As a general rule, I tend to avoid products and/or companies that spell things phonetically. I just assume that if you’re too stupid to know how to spell something correctly (or grasp the concept of spell check), you’re too stupid to make a decent product. I’m bending my rule with the Fenderpak for the simple sake of being prepared and because I know MSR makes decent products.
Long ago I used to be a boy scout. Before it was suggested that I leave because my troop didn’t need another pyromaniac, I actually had their motto of ‘be prepared’ ingrained in my subconscious. It’s because of this I tend to pack way too much crap when I go riding for the afternoon. Gatorade, Cliff Bars, camera, base layers, tools, first aid kit, safety wire, zip ties, spark plugs, tow strap, and two part epoxy are just the short list of junk I haul around in my backpack. As embarrassing as it is to admit, one contingency I’ve never planned for is a flat tire. Using heavy duty inner tubes have only decreased my chances for a flat, not eliminated it. To avoid a long walk of shame I knew a tire repair kit was necessary. With more stuff in my pack than a Looney Tunes parachute, I decided it was time to let my bike pull some of the load. Enter the Fenderpak by MSR.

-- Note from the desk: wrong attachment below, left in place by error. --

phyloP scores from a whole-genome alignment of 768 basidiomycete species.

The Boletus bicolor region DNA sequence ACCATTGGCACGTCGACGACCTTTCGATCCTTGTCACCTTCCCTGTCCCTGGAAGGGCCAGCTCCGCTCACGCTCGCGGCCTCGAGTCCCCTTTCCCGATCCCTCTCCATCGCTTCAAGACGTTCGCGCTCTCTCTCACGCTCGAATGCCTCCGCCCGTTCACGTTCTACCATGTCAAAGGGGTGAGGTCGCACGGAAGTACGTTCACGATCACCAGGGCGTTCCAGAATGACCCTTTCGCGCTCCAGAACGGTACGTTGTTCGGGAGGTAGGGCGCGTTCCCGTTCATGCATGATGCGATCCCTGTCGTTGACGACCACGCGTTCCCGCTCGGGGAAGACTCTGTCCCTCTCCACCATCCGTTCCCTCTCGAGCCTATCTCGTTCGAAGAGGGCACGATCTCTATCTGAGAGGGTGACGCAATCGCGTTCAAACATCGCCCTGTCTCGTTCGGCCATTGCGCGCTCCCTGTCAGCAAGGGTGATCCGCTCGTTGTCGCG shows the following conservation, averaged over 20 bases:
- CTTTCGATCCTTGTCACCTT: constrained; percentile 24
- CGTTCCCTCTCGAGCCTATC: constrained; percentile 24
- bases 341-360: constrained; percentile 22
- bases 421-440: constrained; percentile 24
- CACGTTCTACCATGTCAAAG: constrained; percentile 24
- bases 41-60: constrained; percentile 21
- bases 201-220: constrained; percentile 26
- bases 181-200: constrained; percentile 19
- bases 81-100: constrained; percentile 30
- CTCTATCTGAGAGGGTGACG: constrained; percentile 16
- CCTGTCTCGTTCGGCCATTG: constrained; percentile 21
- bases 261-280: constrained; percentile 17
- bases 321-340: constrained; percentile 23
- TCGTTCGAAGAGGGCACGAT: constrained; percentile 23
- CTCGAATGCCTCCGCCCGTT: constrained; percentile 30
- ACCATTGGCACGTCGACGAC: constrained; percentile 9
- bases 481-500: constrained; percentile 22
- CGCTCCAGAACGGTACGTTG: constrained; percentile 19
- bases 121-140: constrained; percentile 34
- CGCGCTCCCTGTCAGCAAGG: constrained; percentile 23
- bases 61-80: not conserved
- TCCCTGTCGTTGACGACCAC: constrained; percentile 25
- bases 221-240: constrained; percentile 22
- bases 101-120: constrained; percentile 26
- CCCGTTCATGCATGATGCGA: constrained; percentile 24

If panniers are luggage for your dual sport, then the Fenderpak is like a clutch purse. It’s large enough to hold tire repair essentials: tube, patches, glue, tire irons, 24mm wrench, a small collapsible bicycle pump and even have enough left over room for a few more small items – possibly lip gloss and a compact. While I could have chosen something larger by MSR or the pinnacle of soft bag manufacturers, Giant Loop, I selected a small pack for one reason – I tend to move all over the bike while riding. I’m up on the tank in turns and hanging off the back fender in soft sand. By placing it on the rear fender, it feels more like an extension of my seat than carry on luggage. Plus the price was nice – only twenty dollars!
My first impressions of the pack were split right down the middle. I was impressed by its construction: waterproof zipper and rust proof hooks, heavy-duty korda and nylon material. I was also impressed with how durable it was. I was not impressed by how I came to that conclusion; it jettisoned itself off my bike at mach speed. When I finally noticed it was gone and doubled back to search for the pak, I ran over it – twice. I was able to remedy the problem by adding some industrial velcro between it and my fender, and also pinching the hooks closed. I would highly recommend doing this, or at least mounting it on the front fender so if it does come flying off you have a chance to catch it.Overall I’d say the Fenderpak is a simple product that’s well crafted for a decent price. Although some modification was required to keep it secured to my fender, I have been satisfied. Just not enough to entirely lift the ban on phonetically spelled produkz.